are presented in Fig. 4, where M × N, M is the number of grid points in the longitudinal direction, N is the number of grid points in the latitudinal direction, and ai,j are the entries in . For the results presented in Fig. 4, is the matrix of the difference in the SWE from the control run, which is a run of the model without any assimilation, and the assimilation runs for each domain. This statistic is a measure of the average change in the SWE (in meters) for the model cells for the different schemes compared to the control run.
Fig. 4.
Fig. 4.

Figure of the RMSD (m) between the control run and the four assimilation approaches for (a)–(d) the north domain and (e)–(h) the south domain, where AM stands for AMSR-E assimilation, MO is for MODIS assimilation, MA stands for the MODIS and AMSR-E assimilation when both are available, and MMA stands for MODIS and the combined assimilation.

Citation: Journal of Hydrometeorology 13, 5; 10.1175/JHM-D-11-082.1

The interesting feature that is present in Fig. 4 is the size of the average increment for the AMSR-E-only assimilation schemes between the two domains (Figs. 4a and 4e, respectively). The maximum increment for the south domain is over a factor of 2 larger than the equivalent increment for the north domain. While it is clear that this increment is smaller than those associated with the MODIS-based schemes, this indicates that in the south domain there could be an underestimation of the SWE by the model, but that the snow cover is fairly consistent with the MODIS observations for most of the experimental time period. This is reinforced by comparing the results for the MODIS-based schemes for the north domain (Figs. 4b–d) with those for the south domain (Figs. 4f–h). When removing the spikes in the south domain from the event in October, it is clear that the maximum RMSD is a factor of 2 smaller for the south domain than the north domain, where for the north domain the maximum is almost the same size as the arbitrary increment from the MODIS scheme of 0.01 m. This indicates that there are quite a few cells in the control run that are snow clear yet MODIS indicates that there is still snow cover there. This feature is not present in the results for the MODIS-based schemes for the south domain, suggesting that the snow cover is better modeled here, but that the amount of SWE is not as consistent with the AMSR-E observations.

It should be noted that similar work using more advanced data assimilation methods, with a different numerical model, in different areas and over different times, to the work presented here is shown in Andreadis and Lettenmaier (2006), but where the assimilation of the SWE observations degraded the model runs.

b. MODIS comparison

The results that are presented in this section assess the change in the total percentage disagreement in snow coverage from the control and assimilation runs with the MODIS observation before they are assimilated. The percentage is calculated from the total number of cloud-free pixels in the MODIS observations for each domain. A summary of the cloud coverage percentages in bins of 10% is presented for both domains in Table 3.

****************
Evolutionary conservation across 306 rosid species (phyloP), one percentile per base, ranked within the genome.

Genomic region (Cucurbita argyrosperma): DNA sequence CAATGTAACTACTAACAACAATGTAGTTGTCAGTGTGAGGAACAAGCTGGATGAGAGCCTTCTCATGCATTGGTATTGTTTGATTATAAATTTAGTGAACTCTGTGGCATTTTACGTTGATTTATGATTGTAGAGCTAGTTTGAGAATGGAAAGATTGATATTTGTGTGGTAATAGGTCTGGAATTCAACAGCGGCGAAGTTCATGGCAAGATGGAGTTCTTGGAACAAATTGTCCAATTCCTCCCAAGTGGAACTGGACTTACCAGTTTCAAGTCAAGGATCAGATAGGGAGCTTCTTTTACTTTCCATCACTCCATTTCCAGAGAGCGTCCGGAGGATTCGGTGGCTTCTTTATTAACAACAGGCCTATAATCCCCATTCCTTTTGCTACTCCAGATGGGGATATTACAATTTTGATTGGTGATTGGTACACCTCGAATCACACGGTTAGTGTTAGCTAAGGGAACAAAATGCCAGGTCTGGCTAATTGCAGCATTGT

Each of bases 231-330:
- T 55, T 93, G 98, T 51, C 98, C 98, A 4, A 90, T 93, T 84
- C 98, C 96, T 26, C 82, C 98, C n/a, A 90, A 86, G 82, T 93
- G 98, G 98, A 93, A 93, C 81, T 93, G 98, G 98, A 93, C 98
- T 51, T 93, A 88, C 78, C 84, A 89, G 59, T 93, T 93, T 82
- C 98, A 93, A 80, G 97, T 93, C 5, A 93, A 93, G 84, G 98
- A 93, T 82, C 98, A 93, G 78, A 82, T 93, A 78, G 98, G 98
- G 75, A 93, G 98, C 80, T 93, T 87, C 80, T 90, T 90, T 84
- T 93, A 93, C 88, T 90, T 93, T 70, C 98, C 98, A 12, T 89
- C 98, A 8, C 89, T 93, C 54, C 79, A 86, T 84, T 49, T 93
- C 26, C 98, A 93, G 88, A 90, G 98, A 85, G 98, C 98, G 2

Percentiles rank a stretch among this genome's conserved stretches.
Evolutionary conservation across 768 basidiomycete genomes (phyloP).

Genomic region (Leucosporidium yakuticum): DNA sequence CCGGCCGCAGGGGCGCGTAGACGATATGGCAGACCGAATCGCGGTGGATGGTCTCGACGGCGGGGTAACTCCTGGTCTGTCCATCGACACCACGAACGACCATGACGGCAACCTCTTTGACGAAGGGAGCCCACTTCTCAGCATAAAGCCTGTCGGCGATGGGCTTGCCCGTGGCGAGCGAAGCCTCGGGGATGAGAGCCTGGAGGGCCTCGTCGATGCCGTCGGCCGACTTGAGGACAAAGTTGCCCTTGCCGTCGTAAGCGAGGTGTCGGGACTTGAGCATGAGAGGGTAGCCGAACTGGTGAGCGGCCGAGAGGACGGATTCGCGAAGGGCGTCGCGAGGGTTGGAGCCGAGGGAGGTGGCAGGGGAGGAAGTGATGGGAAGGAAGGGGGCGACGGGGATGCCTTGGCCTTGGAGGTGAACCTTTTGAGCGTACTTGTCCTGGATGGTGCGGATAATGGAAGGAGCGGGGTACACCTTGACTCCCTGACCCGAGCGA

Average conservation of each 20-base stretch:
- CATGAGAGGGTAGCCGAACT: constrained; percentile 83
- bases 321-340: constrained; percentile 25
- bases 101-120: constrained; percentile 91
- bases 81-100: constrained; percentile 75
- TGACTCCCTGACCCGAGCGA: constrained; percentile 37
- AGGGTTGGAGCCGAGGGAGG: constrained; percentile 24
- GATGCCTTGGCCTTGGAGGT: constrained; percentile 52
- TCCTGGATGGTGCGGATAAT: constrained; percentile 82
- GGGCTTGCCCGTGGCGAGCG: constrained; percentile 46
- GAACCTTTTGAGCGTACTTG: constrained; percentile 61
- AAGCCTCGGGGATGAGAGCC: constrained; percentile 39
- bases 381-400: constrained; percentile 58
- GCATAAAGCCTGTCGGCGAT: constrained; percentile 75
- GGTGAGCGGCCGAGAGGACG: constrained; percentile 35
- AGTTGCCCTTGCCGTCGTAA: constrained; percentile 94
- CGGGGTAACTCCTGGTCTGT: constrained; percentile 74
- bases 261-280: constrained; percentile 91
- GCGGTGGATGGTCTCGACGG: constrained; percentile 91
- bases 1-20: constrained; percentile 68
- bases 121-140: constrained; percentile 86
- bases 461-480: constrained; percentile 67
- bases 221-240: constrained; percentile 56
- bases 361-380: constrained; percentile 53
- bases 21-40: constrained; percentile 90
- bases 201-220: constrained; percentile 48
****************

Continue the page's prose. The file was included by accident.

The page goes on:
Table 3.

Total number of days for each cloud-covered percentage range of the MODIS observations for the north and south domains.

Table 3.

The north domain’s results from this assessment are presented in Fig. 5a. The interesting feature here is the increase of 18 days with a less than a 10% disagreement in the snow cover compared to the control run. It is also clear that the reduction in disagreement for the schemes involving assimilating MODIS observations has a large impact on reducing the snow cover disagreement 24 h later in the 10%–50% range. The specific reductions relative to the control run are shown in Fig. 5c. Therefore it appears that an increment of 0.01 m of SWE added in the MODIS-based scheme is approximately the correct amount, such that the melt rates in the model are not able to remove all the SWE added by the next observation time for this domain.

Fig. 5.
Fig. 5.

(a) Plot of the number of days in the north domain that each of the four assimilation schemes and the control run have a specific % disagreement in snow cover with the MODIS cloud clear pixels where comb1 = MA and comb2 = MMA. (b) This plot description is similar to that in (a) but for the south domain. (c) Plot of the changes in the % disagreement in the MODIS snow cover observations from the control run for the north domain. (d) This plot description is similar to that in (c) but for the south domain.

Citation: Journal of Hydrometeorology 13, 5; 10.1175/JHM-D-11-082.1

For the south domain (Fig. 5b), the control run has a better agreement with the MODIS images than the north domain. However, there is still a positive increase in the number of days with less than a 10% disagreement with the future MODIS observations when MODIS data is assimilated. Figure 5d shows the bar graph of the differences between the control run and the four assimilation schemes. Unlike with the north domain, it is clear that the amount of SWE chosen a priori for these experiments is not large enough, as suggested by the increase in the number of days with between 11% and 30% disagreement. However, including the AMSR-E observations appears to have a positive impact when combined with the MODIS observations, allowing the possiblity of a larger increment from the arbitrarily chosen 0.01-m increment of SWE to be added.

It should be noted that there are more days for the south domain where the MODIS images and the control runs agree than for the north domain. This is consistent with the results from the RMSD section.